Pass the sherry and where are the bourbons?

The perception that school governors are biscuit munching sherry drinking do-gooders was inadvertently reinforced by Michael Gove when he was Secretary of State for Education. The reality is radically different.

The concept of a governing body being a genial group of amateurs who rubber stamp the plans of the paid educators has long gone in most schools. Those which are left are slowly being found wanting by Ofsted.

The focus of a governing body should never waver from the children in school. Their education remains the sole and most precious part of governance and this should never be forgotten.

No one wants to work in or send their child to anything but a good school. Since governance became an integral part of the leadership and management strand of every Ofsted report most governors have been well aware that their underperformance can have serious implications.

There is no area of school life which governance does not oversee. From performance managing the head teacher and setting the budget governance decisions impact education throughout every school. Just as the governing body is accountable to stakeholders and Ofsted so the school leadership team is accountable to the governing body.

Many educators don’t fully understand the role of governance and this can cause issues. Governance is not a financial sign off; we can and do say “no”. Neither are we a management committee, in many schools the governing body is the employer. If the head teacher underperforms it is the governing body that dismisses them.

Intriguingly almost all head teachers choose to be governors and fail to undertake governor training. There seems to be a perception that being an educator working in a school is sufficient. It’s not. The roles, rules and regulations are different. This basic lack of subject knowledge in an important part of school life can cause unnecessary tensions and misconceptions between the head teacher, senior leadership team and the governing body. If everyone knows what they are supposed to do life is much simpler.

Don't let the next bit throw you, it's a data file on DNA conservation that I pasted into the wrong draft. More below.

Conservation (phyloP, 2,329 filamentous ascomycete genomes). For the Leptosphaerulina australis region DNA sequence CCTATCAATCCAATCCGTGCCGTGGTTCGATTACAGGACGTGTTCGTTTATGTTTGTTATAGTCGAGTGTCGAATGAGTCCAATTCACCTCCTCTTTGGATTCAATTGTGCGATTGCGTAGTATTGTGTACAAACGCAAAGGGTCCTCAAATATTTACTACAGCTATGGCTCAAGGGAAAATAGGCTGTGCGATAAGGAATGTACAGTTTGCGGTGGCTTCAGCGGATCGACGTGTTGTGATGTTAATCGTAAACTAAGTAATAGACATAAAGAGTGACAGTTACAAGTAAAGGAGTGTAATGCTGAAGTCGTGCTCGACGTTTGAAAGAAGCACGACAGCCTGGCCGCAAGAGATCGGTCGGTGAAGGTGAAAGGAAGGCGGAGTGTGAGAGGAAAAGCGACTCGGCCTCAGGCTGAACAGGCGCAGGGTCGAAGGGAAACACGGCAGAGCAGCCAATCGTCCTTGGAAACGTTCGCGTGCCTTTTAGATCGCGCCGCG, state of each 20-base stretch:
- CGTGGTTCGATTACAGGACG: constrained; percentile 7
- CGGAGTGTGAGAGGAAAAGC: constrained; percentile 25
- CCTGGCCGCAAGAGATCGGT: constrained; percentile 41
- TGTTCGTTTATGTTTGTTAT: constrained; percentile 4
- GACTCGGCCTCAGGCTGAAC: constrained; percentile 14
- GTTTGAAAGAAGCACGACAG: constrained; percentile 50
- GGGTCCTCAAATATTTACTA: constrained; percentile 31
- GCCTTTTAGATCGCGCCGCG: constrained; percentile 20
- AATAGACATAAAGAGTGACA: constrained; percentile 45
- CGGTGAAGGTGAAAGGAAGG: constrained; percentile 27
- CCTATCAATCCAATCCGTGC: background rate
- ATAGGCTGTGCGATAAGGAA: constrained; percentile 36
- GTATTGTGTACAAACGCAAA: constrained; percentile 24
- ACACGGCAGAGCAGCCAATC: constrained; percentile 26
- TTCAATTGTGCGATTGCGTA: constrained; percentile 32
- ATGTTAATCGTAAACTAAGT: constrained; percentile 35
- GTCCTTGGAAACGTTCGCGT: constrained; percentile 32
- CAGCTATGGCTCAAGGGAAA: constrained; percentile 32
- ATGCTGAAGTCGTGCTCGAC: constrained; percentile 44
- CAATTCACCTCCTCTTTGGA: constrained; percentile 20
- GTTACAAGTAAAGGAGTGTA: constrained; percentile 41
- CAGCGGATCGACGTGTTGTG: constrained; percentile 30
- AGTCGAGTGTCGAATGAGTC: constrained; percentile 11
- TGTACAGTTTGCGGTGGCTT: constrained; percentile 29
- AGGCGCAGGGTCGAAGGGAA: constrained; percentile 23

With expanding local school autonomy has come increased responsibility for governors. Many announcements made that “head teachers can now” are additional governing body responsibilities. This fundamental lack of understanding of how schools work is increasing governance workload and work complexity.

Governing bodies have to ensure value for money, impact on education and drive school improvement. We constantly ask “why” and look for reasoned evidenced education explanations. We are part of the wider accountability mechanism to ensure taxpayers’ money is spent correctly.

The current feeling among the majority of governors is that we should not be paid for our role. The reasoning behind this is that we acknowledge there would be no new money and we would not want to take resources from an already stretched system. This is misinterpreted as placing a lack of value on governance but is driven by the very reason most volunteer.

Instead of asking should governors be paid it be could suggested that all public voluntary roles be unpaid. This would take us straight back to the number one Nolan principle “Holders of public office should act solely in terms of the public interest.”

The breadth of skills, local knowledge and personal commitment in the average governing body would be difficult to find in any comparable public sector board.

Its time that the educational establishment started to value governance; replacing us with a paid alternative would not be easy or cost effective.

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